Tallinn-based ADDform is the first 3D printing service bureau in the Baltic region, boasting an industrial 3D printing solution from HP for manufacturing plastic parts.
Tallinn-based ADDform is the first 3D printing service bureau in the Baltic region, boasting an industrial 3D printing solution from HP for manufacturing plastic parts. The company offers 3D printing as well as design and 3D scanning services. Company CEO, Jason Clark, is convinced 3D printing will make a big difference to manufacturing companies in the region.
“I have been in Estonia for over 20 years now, and I feel Estonia and the Baltics are ready for the next step in manufacturing excellence”, says Jason Clark. “Digital manufacturing is here and I want to be a part of bringing this to the Baltic States.”
From CUTform to ADDform
ADDform draws on the 30+ years of industry experience of Jason Clark. The last 20 years in Estonia. The co-founder and CTO, Lauri Kollo, has extensive experience from research in powder 3D printing at TalTech in Estonia, thereby completing Jason’s experience in management and traditional manufacturing.
In the 2010s, Clark started the metal manufacturing company CUTform, working with traditional manufacturing such as lasers, press brakes, robots, and CNC lathes.
“The name ADDform was created when Lauri and myself were trying to name the company. It is a bit strange but seems very close to CUTform. CUTform actually cut materials but ADDform ADDs only, CUTform and metal manufacturing creates material waste, but ADDform only adds the material it needs and creates zero waste.”
First HP MJF 4200 3D printer in Estonia
The latest investment, an HP MJF 4200, is the first of its kind in the Baltics. It is a powder-based 3D printer, capable of producing large batches in PA12 and other materials with extremely quick turn-around times.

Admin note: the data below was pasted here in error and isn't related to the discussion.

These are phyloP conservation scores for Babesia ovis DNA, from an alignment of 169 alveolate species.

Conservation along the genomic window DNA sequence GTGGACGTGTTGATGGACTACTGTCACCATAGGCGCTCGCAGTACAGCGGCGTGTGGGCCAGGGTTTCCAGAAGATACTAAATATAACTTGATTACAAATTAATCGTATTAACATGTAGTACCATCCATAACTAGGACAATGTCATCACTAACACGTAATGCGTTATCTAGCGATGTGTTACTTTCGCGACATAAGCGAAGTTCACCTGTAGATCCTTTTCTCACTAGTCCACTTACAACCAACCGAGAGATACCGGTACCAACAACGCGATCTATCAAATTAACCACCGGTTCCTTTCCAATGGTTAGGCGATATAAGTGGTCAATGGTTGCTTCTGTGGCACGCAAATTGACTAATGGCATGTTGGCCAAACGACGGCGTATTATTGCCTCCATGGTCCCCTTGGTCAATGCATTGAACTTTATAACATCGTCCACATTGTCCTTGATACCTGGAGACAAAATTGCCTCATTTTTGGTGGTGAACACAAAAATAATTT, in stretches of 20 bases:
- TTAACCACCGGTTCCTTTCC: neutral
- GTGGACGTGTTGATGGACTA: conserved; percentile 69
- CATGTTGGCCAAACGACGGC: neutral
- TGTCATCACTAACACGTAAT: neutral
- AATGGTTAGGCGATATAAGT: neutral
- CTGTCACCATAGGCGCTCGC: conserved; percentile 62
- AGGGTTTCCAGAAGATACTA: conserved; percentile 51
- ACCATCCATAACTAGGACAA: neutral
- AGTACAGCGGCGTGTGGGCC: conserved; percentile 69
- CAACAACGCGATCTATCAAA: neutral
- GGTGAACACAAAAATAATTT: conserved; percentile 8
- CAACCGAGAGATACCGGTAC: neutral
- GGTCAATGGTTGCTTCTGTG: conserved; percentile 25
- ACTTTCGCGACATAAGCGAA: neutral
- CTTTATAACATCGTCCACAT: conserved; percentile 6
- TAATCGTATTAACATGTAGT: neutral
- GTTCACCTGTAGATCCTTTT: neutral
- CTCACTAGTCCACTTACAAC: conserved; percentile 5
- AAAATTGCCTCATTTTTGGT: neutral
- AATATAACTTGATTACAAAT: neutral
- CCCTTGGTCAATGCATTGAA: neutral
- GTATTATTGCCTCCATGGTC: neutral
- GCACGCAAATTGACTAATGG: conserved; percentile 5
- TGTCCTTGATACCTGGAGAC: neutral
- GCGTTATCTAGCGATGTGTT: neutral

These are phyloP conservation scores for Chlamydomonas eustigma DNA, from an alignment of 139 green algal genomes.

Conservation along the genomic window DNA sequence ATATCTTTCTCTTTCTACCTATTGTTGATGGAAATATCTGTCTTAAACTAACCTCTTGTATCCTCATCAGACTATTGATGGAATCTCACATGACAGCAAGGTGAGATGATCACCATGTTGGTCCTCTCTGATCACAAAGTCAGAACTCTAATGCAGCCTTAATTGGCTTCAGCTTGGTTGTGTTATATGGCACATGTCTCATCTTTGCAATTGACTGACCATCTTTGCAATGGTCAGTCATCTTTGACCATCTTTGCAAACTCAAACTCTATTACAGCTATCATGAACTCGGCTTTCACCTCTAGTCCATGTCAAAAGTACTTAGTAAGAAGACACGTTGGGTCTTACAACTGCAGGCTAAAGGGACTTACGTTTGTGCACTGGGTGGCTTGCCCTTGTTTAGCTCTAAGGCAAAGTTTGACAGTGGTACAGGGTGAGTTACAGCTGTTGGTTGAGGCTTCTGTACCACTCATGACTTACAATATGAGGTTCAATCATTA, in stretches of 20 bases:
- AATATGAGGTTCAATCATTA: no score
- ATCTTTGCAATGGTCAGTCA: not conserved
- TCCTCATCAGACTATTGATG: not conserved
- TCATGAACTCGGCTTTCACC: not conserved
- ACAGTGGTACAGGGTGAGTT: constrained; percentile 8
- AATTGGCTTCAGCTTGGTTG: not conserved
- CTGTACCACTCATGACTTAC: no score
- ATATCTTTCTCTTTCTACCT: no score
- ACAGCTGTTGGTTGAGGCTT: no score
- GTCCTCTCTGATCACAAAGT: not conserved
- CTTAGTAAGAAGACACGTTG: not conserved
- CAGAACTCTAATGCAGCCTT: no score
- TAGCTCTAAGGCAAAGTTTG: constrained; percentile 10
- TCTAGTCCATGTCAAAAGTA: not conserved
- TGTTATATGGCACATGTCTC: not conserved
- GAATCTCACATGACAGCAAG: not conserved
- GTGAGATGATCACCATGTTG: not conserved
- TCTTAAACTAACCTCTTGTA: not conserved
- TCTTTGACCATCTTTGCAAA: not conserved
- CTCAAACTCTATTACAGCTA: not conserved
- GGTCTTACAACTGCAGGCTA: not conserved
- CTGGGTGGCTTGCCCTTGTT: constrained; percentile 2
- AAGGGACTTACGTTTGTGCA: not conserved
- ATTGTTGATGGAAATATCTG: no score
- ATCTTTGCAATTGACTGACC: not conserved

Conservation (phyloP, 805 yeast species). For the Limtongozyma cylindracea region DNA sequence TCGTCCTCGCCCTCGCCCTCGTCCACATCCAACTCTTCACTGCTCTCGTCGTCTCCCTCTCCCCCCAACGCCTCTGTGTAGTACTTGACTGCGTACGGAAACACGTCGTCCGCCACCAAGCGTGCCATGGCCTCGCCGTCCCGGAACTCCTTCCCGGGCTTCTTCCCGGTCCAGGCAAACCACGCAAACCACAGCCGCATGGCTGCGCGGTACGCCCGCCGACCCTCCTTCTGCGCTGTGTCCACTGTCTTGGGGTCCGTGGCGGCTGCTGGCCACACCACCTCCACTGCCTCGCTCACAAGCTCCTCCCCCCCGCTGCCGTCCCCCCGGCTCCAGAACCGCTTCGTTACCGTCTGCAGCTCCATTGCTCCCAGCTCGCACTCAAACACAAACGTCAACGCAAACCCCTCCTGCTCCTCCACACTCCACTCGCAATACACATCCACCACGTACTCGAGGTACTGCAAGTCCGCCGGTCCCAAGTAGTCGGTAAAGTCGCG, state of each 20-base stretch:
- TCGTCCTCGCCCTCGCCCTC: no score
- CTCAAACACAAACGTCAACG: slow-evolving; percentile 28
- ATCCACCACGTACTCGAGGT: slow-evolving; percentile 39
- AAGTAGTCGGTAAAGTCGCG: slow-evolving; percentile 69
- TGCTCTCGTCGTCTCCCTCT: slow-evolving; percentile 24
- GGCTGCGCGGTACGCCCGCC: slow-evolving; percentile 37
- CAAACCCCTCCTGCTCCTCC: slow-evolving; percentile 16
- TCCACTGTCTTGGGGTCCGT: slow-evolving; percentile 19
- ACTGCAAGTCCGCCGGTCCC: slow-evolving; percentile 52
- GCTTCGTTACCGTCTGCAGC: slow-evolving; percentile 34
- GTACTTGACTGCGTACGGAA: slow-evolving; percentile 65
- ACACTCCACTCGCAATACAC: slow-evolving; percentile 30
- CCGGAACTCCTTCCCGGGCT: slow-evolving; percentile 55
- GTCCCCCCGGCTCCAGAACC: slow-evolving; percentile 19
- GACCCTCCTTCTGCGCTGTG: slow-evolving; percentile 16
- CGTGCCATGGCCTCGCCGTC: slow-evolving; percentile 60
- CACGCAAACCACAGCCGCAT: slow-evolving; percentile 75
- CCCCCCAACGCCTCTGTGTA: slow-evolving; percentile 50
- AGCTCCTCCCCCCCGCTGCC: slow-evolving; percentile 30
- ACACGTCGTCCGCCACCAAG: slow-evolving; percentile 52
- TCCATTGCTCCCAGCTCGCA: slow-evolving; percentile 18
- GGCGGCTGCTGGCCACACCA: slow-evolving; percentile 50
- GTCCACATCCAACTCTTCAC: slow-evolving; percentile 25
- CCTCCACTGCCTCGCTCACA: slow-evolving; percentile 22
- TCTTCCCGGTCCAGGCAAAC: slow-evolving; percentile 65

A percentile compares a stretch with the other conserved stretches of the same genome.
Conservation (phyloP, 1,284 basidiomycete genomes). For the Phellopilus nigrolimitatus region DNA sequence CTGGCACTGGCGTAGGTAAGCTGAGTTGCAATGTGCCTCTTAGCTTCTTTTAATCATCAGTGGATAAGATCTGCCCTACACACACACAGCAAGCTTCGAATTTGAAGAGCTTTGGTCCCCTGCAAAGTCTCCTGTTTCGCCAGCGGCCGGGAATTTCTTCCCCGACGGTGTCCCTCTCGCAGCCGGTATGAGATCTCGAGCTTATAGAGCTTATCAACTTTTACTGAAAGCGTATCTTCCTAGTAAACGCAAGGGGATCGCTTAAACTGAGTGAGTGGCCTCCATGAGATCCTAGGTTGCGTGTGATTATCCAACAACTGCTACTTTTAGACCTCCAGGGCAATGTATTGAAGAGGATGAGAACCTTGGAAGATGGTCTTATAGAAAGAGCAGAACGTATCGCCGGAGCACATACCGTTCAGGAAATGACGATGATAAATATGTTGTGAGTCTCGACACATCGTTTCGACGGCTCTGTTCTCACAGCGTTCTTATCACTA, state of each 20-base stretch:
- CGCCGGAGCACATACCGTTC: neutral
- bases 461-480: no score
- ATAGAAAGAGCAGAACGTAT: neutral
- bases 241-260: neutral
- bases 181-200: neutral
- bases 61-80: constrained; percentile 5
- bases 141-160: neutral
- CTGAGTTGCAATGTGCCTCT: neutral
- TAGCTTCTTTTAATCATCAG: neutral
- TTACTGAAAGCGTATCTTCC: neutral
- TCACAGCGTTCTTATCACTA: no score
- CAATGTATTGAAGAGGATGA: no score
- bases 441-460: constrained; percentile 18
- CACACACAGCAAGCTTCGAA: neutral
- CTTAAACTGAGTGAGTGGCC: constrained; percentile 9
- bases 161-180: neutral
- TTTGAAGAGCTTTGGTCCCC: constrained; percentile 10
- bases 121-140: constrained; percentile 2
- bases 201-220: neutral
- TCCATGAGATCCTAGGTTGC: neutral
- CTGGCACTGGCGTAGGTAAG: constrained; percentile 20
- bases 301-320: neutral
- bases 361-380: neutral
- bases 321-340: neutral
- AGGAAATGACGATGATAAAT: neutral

“It is also up to ten times faster at half the cost compared to similar solutions on the market”, says Jason Clark. “The printer also allows us to gain control with advanced and custom print modes for a variety of properties. These can be mechanical, functional, or aesthetic.”
“Ultimately, the 4200 gives us functional parts with optimal mechanical properties from PA12 nylon. We can produce more parts per day with continuous printing and fast cooling. We also get a streamlined workflow with HP’s automated materials mixing and processing station, a much cleaner experience with enclosed processing station and materials not classified as hazardous.”
From 3D scanning to 3D printing
ADDform has a range of printing technologies from HP’s Multi Jet Fusion (MJF) Printing, to Fused Deposition Modelling (FDM) from Dremel.
“By working with a variety of software platforms and file types we can convert and print with very short lead times”, says CEO and owner, Jason Clark.
”We can also reverse engineer your products using the latest scanning technology from Shining 3D Einscan. This technology also allows us to inspect for our clients with a high degree of accuracy and file reports for review.”
A range of 3D printed applications
ADDform caters to a variety of applications and industries, made possible by the flexibility of the HP MJF 4200. Some of the applications that have so far been produced successfully are production tools, such as jigs and fixtures, robot grippers, and advanced prototypes. The region has several interesting industry verticals that benefit from 3D printing, such as automotive, electronics, oil & gas, marine & military, medical and spare parts.